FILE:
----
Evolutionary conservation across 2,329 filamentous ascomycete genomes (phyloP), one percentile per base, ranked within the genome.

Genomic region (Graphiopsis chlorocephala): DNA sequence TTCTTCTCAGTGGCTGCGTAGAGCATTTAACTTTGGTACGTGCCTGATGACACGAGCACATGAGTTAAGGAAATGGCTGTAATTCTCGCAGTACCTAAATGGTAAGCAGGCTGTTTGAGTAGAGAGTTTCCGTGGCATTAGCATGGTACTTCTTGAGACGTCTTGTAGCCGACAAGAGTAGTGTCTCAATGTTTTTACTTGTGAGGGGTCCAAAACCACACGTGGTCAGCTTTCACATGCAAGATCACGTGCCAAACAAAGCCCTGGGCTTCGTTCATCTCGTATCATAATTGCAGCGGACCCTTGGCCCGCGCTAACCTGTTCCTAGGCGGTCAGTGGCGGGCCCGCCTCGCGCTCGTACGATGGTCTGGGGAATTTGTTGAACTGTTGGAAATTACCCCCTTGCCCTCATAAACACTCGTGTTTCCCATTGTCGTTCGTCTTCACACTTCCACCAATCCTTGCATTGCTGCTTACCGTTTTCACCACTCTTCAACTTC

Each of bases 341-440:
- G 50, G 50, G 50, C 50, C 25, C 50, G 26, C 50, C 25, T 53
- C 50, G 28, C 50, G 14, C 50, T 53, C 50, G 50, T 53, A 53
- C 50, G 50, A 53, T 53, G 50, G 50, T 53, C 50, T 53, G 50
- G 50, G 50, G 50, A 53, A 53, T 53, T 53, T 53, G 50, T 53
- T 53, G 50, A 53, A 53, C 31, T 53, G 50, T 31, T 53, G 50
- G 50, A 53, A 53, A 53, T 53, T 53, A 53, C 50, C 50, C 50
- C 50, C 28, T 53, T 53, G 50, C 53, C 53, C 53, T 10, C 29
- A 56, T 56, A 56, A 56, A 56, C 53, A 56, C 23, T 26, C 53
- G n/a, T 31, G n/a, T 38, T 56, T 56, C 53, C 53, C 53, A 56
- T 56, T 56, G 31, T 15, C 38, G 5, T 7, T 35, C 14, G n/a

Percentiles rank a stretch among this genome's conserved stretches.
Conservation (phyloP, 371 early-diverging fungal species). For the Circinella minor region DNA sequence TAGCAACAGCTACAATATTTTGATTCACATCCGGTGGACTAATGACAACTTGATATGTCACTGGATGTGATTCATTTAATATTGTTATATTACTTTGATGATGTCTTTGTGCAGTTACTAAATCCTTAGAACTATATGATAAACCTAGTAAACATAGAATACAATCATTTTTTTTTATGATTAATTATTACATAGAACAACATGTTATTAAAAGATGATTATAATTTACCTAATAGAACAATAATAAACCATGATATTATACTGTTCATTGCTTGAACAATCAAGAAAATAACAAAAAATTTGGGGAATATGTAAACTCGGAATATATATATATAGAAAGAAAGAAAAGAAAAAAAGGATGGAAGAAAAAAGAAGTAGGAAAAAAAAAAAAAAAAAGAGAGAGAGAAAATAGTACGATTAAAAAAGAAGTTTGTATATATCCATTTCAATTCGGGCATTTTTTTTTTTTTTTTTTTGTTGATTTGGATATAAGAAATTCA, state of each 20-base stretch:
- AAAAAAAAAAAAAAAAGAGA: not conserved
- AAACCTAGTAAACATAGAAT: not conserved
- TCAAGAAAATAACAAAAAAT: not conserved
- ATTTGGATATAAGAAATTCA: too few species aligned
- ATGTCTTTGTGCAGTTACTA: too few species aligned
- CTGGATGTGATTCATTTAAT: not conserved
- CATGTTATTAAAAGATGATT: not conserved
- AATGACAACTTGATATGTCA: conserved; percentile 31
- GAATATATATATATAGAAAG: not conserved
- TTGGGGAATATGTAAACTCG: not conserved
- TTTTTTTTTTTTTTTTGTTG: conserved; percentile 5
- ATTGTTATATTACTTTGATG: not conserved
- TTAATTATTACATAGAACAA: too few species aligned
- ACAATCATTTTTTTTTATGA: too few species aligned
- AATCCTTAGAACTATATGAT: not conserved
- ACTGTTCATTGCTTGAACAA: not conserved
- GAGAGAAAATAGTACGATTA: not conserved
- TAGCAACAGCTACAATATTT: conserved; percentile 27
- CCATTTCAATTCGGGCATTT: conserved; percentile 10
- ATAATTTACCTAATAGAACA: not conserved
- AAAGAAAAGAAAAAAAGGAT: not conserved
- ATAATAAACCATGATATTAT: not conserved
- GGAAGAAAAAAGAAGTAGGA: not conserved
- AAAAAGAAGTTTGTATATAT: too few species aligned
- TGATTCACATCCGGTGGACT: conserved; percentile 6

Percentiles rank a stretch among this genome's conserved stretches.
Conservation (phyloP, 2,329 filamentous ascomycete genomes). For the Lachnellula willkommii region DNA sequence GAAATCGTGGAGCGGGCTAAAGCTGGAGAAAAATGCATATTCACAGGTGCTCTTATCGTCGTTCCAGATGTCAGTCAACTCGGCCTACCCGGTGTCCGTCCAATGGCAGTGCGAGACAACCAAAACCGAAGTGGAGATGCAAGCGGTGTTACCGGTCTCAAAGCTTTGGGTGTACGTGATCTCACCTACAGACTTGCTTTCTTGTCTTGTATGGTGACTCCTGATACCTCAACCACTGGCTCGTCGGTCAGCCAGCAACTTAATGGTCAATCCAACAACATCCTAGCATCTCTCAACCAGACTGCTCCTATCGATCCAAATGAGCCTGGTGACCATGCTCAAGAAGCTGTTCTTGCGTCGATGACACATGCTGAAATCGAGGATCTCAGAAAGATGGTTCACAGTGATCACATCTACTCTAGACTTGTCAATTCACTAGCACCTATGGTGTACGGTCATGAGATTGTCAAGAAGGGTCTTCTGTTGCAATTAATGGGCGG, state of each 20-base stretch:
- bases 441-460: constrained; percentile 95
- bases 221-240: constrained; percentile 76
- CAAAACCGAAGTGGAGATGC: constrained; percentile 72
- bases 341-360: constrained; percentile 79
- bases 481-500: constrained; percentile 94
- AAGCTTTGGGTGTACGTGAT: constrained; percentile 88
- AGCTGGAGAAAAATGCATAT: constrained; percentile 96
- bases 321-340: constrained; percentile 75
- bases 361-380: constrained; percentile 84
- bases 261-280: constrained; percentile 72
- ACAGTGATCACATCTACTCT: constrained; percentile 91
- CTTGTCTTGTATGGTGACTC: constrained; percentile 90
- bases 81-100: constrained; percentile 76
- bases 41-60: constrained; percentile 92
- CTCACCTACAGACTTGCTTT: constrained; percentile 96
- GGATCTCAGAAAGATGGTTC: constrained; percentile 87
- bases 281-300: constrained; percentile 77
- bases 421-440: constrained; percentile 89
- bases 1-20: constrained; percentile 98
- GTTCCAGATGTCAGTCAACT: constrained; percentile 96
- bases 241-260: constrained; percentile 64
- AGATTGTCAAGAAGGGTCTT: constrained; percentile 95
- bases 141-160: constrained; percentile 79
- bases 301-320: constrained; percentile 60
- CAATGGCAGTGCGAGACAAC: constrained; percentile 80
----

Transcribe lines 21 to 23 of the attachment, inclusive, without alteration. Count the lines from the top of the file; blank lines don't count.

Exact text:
- CTGGATGTGATTCATTTAAT: not conserved
- CATGTTATTAAAAGATGATT: not conserved
- AATGACAACTTGATATGTCA: conserved; percentile 31